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The Nova Scotia Duck Tolling Retriever dog breed was created to attract and retrieve waterfowl. This versatile breed excels in the field and show ring, in obedience and agility, and as a companion to an active family. Highly adaptable and affectionate, these dogs can even do well in flats, as long as their humans can keep up with providing sufficient exercise and plenty of daily walks. AniMall24 recommends a dog bed to give a good night’s sleep to your medium sized Nova Scotia Duck Tolling Retriever. You should also pick up a dog water bottle for any outdoor adventures you have with your pup!
Nova Scotia Duck Tolling Retrievers are generally healthy, but due to the limited gene pool, some diseases have begun to appear. Their red coat and flesh-coloured nose mean that the Toller may have a higher incidence of immune-mediated diseases.Although they have a medium-length coat, the Toller’s coat is fairly low maintenance and easy to care for.Nova Scotia Duck Tolling Retrievers are moderately active sporting dogs and need approximately one hour a day of exercise. If not exercised properly, they will expend their energy in less positive ways, such as chewing and digging.Tollers have a strong prey drive that will lead them to chase cats or other small animals they see outdoors. Keep your Toller in a fenced yard to prevent him from running after prey.If you live in a flat, or in a noise-controlled neighbourhood, the Nova Scotia Duck Tolling Retriever may not be the dog for you. If you prefer a clean and tidy dog, the Toller may not be the breed for you. If you prefer a clean and tidy dog, the Toller may not be the breed for you, as it sheds seasonally and likes to wallow and romp in mud and dirt. Wait six months to a year or more to get a puppy. To get a healthy dog, never buy a puppy from an irresponsible breeder, puppy mill or pet shop. Look for a breeder who tests their breeding dogs to make sure they have no genetic diseases that can be passed on to the puppies and that they have a good temperament.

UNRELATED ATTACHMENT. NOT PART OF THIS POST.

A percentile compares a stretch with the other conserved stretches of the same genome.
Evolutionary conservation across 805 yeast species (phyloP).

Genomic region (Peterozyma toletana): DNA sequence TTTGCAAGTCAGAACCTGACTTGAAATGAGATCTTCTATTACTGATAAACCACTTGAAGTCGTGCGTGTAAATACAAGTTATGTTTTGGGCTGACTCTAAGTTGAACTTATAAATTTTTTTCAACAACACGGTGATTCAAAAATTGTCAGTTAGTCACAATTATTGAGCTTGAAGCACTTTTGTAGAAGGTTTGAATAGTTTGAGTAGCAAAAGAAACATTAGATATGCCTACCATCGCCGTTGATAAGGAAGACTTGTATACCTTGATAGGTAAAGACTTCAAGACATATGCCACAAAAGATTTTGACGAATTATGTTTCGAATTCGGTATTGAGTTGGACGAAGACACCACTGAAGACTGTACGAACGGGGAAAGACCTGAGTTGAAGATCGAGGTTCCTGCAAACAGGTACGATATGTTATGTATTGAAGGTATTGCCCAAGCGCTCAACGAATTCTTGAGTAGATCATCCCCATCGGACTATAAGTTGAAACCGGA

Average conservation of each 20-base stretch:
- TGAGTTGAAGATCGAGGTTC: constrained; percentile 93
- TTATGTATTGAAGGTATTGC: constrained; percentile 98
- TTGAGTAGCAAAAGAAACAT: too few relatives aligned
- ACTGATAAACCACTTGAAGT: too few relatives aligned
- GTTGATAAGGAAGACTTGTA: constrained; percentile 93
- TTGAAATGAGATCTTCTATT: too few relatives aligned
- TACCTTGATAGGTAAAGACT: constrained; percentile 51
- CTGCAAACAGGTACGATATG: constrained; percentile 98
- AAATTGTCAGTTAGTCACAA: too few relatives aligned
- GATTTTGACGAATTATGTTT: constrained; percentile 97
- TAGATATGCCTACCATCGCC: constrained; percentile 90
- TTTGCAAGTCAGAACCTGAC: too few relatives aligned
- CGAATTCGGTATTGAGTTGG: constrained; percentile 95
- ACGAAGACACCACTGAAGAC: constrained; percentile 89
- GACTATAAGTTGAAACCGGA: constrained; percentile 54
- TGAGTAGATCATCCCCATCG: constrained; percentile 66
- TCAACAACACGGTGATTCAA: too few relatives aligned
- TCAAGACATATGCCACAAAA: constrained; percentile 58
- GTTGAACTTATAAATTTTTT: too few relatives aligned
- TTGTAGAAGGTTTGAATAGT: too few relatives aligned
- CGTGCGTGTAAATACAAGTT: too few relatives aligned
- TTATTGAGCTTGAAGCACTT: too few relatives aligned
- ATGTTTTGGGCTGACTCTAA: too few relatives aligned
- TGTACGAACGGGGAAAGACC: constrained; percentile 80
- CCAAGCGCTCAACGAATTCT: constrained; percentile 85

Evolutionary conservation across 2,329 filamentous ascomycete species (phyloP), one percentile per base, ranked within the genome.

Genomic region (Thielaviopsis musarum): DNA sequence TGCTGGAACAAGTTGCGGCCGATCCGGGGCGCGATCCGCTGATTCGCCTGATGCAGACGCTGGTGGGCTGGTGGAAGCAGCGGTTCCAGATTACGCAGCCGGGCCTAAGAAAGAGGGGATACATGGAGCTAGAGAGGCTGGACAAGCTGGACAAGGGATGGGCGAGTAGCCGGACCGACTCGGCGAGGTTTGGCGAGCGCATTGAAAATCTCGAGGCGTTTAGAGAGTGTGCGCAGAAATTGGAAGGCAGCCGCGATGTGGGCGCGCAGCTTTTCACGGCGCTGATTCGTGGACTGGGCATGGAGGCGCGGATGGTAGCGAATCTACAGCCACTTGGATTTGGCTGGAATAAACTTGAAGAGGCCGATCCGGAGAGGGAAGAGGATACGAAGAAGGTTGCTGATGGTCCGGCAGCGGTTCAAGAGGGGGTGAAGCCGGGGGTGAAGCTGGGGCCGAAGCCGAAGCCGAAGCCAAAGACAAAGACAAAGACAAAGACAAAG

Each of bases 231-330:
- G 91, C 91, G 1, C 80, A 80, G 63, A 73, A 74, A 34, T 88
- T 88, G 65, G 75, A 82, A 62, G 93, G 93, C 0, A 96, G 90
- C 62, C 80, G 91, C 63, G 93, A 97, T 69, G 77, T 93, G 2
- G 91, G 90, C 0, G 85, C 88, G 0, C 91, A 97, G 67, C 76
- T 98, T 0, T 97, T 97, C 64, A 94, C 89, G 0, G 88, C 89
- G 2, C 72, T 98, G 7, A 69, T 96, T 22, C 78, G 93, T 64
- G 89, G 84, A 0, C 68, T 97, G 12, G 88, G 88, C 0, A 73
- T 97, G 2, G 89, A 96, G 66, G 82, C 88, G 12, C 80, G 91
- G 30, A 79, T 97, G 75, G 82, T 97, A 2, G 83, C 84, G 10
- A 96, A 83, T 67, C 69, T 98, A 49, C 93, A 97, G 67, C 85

The original Tollers were foxes. The Micmac Indians of Canada observed foxes performing tolling behaviour on the banks of rivers and lakes, and then snatching ducks foolish enough to get too close. In the 19th century, hunters in England and Canada began to develop dogs that would go into the water to retrieve downed birds. These retrievers, as they were called, were named after the places where they were developed, such as Labrador and Chesapeake Bay, but hunters in Yarmouth County, in the Little River district of southwestern Nova Scotia, went a step further. They created a dog that would attract birds as well as retrieve them. Starting with the dogs of the Micmac Indians, they mixed a little of this and a little of that, skilfully blending in other breeds of retrievers, Cocker Spaniels, Irish Setters and perhaps even farm collies. The result became known as the Little River Duck Dog. For years, the Little River Duck Dog was known only in the area where it was developed. But in 1945 the Canadian Kennel Club gave the breed recognition, as well as a new name: Nova Scotia Duck Tolling Retriever.The breed first came to the United States in the 1960s, but did not arouse much interest. However, by 1984, the breed had enough fanciers that the Nova Scotia Duck Tolling Retriever Club USA was formed. The American Kennel Club accepted the breed into the Miscellaneous Class in 2001 and into the Sporting Group in 2003, and today the Toller ranks 110th out of 155 breeds and varieties recognised by the AKC.
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